Why California? Why San Francisco? Why Now? (Part 2)

San Francisco is the tail that wags California and most of America.

Although only 46.9 square miles in area and 805,000 in population, San Francisco’s power rumbles throughout our nation’s political and economic corridors.

California’s three most powerful posts – governor, lieutenant governor, and attorney general – are filled by politicians from the San Francisco Bay area.  Both U.S. senators for California, until recently, lived in San Francisco, and the U.S. House of Representatives Minority Leader is also from the city.

The nation’s largest appellate court,  U.S. Court of Appeals for the Ninth Circuit,  is based in San Francisco. This court has appellate jurisdiction over nine states and two territories.

Silicon Valley, on the south edge of the San Francisco Bay area, has the highest concentration of millionaires and billionaires in America. Plus, if you add in the banks and financial institutions, San Francisco is one of the top producing cities in the world.

How did San Francisco ever achieve such a powerful status?

The Spanish first built a fort and a mission on what is now San Francisco in 1776. A nearby settlement was named Yerba Buena. The biggest problems for the new settlement was the scarcity of three necessities: water, wood, and food. These had to be carted into the settlement.

In 1821, after gaining its independence from Spain, the area came under the rule of Mexico. Twenty-six years later, Mexico then ceded the area to the United States at the end of the Mexican-American War. It was then renamed San Francisco.

At the time America took over San Francisco in 1847, it was a settlement of approximately five hundred people. Although the Bay was a strategic port and military base, the inhospitable geography and weather patterns of the area caused families to shy away from living there.

Then, in 1848, the California Gold Rush hit.

Ships from all over the world headed to San Francisco loaded with men who had gold fever. At first, San Francisco was itself a ghost town as shop owners and military personnel fled to the gold fields. But soon, new merchants set up shop and prospered in the city.

With the influx of people, the population of San Francisco jumped to 25,000 by the end of 1849.  The male-female demographics were extremely lopsided, in that there were only 300 women in the city, and of these, two hundred were prostitutes. It took many years for San Francisco to become a family oriented city.

As with most boom to bust mining towns, the social climate in the city was chaotic. Committees of Vigilance took over the city in 1851 and 1856 because of crime and government corruption. Each time, after the city was cleaned up, power was relinquished back to the people.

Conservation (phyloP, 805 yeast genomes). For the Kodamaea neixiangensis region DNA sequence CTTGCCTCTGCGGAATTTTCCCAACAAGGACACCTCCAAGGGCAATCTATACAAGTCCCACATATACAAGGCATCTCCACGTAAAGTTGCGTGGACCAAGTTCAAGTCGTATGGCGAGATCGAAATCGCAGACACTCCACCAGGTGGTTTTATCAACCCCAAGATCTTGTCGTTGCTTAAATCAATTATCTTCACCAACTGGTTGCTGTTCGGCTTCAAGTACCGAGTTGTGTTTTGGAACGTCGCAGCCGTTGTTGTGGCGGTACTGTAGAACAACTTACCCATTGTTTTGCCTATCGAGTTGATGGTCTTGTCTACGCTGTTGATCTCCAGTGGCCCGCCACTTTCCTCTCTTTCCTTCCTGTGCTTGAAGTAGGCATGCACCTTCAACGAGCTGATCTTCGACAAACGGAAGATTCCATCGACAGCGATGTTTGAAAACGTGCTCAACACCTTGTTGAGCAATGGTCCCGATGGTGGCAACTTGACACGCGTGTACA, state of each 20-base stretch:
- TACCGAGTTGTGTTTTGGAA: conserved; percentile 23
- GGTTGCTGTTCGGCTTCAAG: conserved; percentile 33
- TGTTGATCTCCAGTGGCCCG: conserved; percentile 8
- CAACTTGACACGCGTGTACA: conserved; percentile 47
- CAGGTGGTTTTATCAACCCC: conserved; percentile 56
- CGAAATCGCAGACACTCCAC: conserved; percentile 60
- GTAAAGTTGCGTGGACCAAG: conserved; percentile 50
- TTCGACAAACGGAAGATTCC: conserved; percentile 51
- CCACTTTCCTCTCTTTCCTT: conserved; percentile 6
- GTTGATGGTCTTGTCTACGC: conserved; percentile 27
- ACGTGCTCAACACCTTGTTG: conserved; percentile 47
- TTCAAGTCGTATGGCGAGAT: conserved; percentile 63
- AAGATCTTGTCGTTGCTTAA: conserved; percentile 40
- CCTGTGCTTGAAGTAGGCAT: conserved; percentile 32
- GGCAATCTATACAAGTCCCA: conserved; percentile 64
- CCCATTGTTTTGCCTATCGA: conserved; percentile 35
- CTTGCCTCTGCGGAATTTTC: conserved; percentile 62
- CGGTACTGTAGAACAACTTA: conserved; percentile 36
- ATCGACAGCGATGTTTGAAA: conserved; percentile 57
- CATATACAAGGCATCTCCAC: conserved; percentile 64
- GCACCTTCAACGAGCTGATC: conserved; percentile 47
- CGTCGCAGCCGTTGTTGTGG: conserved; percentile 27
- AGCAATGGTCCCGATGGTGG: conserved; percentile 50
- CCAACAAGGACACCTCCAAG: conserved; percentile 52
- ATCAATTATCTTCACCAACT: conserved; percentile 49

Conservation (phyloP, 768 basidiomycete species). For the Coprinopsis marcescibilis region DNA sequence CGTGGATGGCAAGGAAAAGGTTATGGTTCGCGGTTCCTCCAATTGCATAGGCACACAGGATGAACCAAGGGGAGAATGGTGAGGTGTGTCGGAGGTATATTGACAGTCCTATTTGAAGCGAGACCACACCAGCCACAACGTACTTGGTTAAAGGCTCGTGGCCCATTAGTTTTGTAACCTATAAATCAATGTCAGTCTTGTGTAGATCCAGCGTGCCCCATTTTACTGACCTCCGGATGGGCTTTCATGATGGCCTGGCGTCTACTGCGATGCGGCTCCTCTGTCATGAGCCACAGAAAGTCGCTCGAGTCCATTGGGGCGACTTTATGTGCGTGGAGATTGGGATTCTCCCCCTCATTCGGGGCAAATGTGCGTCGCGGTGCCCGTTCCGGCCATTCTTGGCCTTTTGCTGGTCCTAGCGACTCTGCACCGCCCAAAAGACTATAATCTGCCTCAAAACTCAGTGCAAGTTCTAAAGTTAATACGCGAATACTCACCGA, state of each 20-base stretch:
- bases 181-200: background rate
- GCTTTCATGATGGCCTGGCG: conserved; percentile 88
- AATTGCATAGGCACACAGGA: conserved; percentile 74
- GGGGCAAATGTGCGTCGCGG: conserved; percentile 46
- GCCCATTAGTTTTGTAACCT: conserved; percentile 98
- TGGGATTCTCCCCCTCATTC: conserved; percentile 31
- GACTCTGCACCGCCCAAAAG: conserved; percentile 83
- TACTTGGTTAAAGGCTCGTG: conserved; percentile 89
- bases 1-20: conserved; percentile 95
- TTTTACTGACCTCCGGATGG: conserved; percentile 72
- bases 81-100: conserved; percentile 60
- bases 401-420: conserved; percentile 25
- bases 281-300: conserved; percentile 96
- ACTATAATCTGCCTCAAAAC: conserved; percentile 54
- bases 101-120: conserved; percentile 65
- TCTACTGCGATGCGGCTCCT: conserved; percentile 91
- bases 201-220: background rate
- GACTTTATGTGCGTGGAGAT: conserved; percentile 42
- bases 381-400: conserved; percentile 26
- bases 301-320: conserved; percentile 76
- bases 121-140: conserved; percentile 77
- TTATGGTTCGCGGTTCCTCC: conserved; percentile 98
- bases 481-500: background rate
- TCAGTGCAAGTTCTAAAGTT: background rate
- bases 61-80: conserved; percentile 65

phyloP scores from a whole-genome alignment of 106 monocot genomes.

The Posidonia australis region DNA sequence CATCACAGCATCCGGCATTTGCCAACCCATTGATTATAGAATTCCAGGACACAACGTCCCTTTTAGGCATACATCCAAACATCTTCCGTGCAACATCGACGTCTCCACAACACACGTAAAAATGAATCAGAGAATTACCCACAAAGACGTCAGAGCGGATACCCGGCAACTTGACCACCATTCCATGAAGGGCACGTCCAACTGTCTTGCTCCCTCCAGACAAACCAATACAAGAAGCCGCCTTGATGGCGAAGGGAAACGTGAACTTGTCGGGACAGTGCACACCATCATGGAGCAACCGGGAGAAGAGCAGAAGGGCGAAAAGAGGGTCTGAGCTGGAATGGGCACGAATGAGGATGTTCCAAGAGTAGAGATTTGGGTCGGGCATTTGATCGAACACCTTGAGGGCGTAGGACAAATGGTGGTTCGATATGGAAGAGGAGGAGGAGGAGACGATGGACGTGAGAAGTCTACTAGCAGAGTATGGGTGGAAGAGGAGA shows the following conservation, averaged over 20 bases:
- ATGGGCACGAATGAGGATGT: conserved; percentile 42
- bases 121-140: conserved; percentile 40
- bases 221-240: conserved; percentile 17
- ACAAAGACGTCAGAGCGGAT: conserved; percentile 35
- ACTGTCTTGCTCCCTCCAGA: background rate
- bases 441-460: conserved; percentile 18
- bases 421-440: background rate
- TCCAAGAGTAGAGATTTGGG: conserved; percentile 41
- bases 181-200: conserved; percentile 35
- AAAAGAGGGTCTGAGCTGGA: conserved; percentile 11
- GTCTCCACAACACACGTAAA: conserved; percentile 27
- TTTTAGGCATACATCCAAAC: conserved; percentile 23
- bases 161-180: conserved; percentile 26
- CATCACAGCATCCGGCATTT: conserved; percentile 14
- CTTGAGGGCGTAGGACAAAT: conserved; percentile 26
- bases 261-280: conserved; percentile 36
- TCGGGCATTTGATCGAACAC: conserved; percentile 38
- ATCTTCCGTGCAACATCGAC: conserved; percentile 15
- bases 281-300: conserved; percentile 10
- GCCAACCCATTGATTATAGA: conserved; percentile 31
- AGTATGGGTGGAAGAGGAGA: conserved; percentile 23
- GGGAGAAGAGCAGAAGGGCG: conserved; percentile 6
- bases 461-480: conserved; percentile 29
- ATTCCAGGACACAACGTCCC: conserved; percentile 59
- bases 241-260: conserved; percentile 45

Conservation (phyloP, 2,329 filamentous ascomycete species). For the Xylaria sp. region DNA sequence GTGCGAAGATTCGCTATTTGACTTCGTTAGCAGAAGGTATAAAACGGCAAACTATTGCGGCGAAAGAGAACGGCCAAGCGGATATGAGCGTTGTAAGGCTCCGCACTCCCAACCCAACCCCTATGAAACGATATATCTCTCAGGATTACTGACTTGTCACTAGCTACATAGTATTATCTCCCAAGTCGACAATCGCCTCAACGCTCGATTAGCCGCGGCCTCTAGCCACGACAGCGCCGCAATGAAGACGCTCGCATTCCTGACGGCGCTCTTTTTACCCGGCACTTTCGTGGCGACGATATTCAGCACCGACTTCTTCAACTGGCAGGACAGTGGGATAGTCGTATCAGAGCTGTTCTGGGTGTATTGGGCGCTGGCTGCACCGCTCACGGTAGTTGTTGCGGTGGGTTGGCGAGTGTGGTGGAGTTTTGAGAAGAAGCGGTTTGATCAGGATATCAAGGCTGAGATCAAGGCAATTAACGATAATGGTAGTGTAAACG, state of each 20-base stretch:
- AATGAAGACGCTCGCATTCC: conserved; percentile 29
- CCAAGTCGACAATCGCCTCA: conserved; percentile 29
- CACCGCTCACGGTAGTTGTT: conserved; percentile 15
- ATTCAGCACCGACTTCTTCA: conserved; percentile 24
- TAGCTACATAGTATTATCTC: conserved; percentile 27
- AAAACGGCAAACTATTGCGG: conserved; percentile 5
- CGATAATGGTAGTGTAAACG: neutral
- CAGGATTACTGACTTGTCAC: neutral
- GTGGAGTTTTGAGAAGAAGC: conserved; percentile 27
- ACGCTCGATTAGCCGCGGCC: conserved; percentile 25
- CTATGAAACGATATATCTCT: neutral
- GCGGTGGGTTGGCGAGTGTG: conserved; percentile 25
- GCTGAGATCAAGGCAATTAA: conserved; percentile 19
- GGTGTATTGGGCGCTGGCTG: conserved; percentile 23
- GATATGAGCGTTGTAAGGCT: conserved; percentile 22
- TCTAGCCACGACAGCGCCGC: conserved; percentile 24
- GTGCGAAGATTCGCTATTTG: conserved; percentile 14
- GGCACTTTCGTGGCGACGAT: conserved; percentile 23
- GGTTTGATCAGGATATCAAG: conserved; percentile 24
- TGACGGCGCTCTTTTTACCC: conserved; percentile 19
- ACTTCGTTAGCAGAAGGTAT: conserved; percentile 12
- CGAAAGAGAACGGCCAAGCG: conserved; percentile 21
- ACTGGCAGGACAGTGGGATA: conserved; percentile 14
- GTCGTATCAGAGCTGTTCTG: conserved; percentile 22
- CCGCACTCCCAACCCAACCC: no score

But one area that was not cleaned up was the Barbary Coast. This nine block area was famous for its prostitution, crime, opium dens, dance halls, and complete debauchery. Many lonely men, searching for love, ended up having bumps on their heads and their pockets picked. Or worse yet, they were shanghaied and woke up on ships heading overseas.

The Barbary Coast was almost completely destroyed in the massive 1906 San Francisco earthquake. Yet, within months, the bars were rebuilt and business continued as usual. It wasn’t until 1917, that the Barbary Coast was finally shut down.

San Francisco has always prided itself on its wild frontier spirit and ribald character, but it is these exact traits which have proved to be the city’s spiritual downfall, especially in the mid-1900’s.

(Continued in Part 3) 

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6 Comments

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6 responses to “Why California? Why San Francisco? Why Now? (Part 2)

  1. Very informative sir. Is your alter ego a teacher?

  2. Thank you for giving us all the backstory on San Francisco. You are good at this and helping us connect the dots. 🙂 My daughter and son-in-law liked San Francisco. She found her “dream house” there. Of course it wasn’t for sale, nor could she go inside of it, but she liked it all the same! The only place I have ever flown to was CA, when she was got a scholarship to USC. That is my CA and San Francisco backstory! Okay, ready to hear more!

  3. Naphtali,

    Thanks. When I was a preacher, I never wanted to be a teacher. Now, that I’m more of a teacher, I never want to be a preacher. Go figure.

  4. Debbie,

    I’ve written quite few stories and articles on San Francisco and I’ve never ever been there. One of these days soon, I hope.

    Thanks for the backstory and your encouragement.

  5. The Blazing Trail,

    Thanks. I appreciate you stopping by.

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